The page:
Department of Higher Earning

Other schools do the math as Metro State calculates the cost of subtracting athletics.

Sports boosters also like to say that having an intercollegiate sports program on campus attracts other students who might otherwise not attend -- friends and relatives of the athletes themselves, usually. Still, precisely how many tagalongs are drawn by sports is a matter of some debate. "One athlete brings one other person with him," claims Geiser, the Adams State athletic director. "With 350 athletes, that equals 700 students, or one-third of our student body."

Cubero, the UCCS athletic director, cites more optimistic figures. "Every student athlete brings in ten to fifteen other students," he insists. Regardless of the numbers, proponents argue that the negligible cost of supporting a campus's athletic habit is more than made up by the money the athletes pay in tuition.

Once again, however, such reasoning doesn't really apply to Metro State. With an enrollment of 20,000 full- and part-time students, adding 250 -- or even 500 -- to the rolls is probably not enough of a financial incentive to fund a full athletic program.


That leaves the somewhat vaguer benefit of an athletic program's public-relations value. High-profile college athletic programs certainly can cash in on their successes. "Last month, [television station] TBS came in and filmed twelve vignettes of our school that they're going to dump into the broadcast of their Saturday football game," boasts Dave Plati, CU-Boulder's director of sports information. "That's pretty good PR value. What would the cost be if you had to buy twelve one-minute spots?"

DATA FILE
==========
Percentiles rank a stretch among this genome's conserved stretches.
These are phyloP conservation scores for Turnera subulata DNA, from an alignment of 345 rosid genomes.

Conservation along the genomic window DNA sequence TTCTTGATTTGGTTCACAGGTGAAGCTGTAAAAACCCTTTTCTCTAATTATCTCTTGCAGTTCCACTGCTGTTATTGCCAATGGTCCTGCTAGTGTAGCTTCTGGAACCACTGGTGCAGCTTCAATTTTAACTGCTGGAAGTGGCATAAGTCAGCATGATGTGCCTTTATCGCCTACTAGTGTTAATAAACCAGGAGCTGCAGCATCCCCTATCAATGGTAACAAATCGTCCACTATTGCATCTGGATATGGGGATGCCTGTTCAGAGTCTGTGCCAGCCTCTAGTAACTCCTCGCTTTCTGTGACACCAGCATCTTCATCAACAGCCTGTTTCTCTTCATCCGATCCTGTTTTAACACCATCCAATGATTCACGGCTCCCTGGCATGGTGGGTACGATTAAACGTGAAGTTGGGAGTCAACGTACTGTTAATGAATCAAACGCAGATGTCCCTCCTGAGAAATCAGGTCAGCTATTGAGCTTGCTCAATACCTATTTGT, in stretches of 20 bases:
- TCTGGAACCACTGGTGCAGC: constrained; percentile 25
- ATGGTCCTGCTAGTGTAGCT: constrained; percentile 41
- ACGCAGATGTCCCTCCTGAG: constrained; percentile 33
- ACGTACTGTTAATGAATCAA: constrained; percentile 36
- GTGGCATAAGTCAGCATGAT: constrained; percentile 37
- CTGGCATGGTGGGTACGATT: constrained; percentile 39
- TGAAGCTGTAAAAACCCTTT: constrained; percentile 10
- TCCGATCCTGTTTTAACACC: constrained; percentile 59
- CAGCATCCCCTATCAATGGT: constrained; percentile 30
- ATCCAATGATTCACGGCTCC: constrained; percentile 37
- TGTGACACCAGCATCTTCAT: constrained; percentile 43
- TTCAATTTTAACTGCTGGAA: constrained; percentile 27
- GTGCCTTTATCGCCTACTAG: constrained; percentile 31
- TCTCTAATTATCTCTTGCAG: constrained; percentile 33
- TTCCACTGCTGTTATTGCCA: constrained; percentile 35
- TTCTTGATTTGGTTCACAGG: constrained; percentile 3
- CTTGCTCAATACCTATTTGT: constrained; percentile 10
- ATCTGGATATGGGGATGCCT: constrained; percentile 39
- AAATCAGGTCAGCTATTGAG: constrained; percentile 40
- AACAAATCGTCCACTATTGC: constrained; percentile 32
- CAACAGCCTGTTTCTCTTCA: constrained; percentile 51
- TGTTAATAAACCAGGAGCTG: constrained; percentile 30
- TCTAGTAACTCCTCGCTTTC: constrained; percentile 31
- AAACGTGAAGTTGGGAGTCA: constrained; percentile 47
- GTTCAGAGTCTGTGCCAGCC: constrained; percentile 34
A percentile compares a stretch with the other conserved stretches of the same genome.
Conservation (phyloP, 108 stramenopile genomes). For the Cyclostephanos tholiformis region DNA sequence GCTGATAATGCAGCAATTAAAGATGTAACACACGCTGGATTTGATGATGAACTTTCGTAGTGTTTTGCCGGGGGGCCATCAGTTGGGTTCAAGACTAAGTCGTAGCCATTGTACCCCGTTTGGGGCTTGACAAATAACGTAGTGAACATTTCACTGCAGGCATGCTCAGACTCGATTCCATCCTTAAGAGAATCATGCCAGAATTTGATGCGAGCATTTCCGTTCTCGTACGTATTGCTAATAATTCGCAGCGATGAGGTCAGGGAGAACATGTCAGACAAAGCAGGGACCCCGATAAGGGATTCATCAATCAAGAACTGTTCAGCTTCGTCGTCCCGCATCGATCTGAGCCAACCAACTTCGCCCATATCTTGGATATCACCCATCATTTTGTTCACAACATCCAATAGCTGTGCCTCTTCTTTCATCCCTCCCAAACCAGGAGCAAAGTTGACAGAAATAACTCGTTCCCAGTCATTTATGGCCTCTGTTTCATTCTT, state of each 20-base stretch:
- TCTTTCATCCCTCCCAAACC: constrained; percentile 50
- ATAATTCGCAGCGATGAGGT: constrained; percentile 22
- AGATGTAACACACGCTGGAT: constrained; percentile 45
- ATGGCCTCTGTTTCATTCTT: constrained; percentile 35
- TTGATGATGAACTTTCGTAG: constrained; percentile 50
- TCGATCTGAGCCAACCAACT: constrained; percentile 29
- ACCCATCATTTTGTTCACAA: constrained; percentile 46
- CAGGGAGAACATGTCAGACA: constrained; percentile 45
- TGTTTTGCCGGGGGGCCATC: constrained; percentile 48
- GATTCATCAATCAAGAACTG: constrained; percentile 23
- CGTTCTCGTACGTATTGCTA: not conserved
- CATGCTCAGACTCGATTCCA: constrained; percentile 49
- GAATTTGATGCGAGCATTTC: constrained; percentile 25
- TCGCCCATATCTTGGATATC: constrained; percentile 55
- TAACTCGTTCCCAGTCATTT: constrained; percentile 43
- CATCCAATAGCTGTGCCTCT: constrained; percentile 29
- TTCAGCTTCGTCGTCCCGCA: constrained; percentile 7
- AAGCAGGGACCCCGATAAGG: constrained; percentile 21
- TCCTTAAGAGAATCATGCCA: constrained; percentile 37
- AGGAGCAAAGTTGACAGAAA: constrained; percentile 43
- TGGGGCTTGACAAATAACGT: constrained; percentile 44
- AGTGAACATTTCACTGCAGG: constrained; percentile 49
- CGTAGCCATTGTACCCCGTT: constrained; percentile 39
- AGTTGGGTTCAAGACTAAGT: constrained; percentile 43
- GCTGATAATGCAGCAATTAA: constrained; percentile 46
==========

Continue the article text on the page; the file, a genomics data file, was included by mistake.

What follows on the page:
Yet not all successes are equal, and there are vast differences in how much a victory on the field enhances a school's image. A CU or an Oklahoma may see a surge in student applications after it wins a national Division I football title. But how many undecided students will make up their mind to attend Adams State because the tiny state school in southern Colorado boasts the top Division II men's and women's cross-country teams?

Metro's sports boosters insist the answer is "Enough." "Athletics is the window to the institution," says McDermott. "Much of what you hear about colleges is through their athletic program. Here at Metro, we've been a model program -- not only with winning, but our athletes are good students, as well. We're doing it right."

Between 1994 and 1995, when Arcese instigated his sports program, and this year, Metro's full-time equivalent student enrollment did climb just under 16 percent. Yet it's impossible to know how many of those students came because of the Roadrunners' success on the field and in the gym. After all, according to the state's Commission on Higher Education, FTE enrollment at Colorado's four-year institutions of higher learning as a whole increased at just about the same rate during that eight-year period -- even though most of the schools failed to win a national sports title.

When it comes down to it, the fuss over Metro's sports program is much ado over small change. In a yearly budget of $105 million, a million dollars doesn't really amount to much. You might argue that Denver has enough sports to pay attention to and that the purpose of college is to be found in the classroom, not on a field. On the other hand, athletics are all about human achievement -- certainly not a concept that is foreign to a college.

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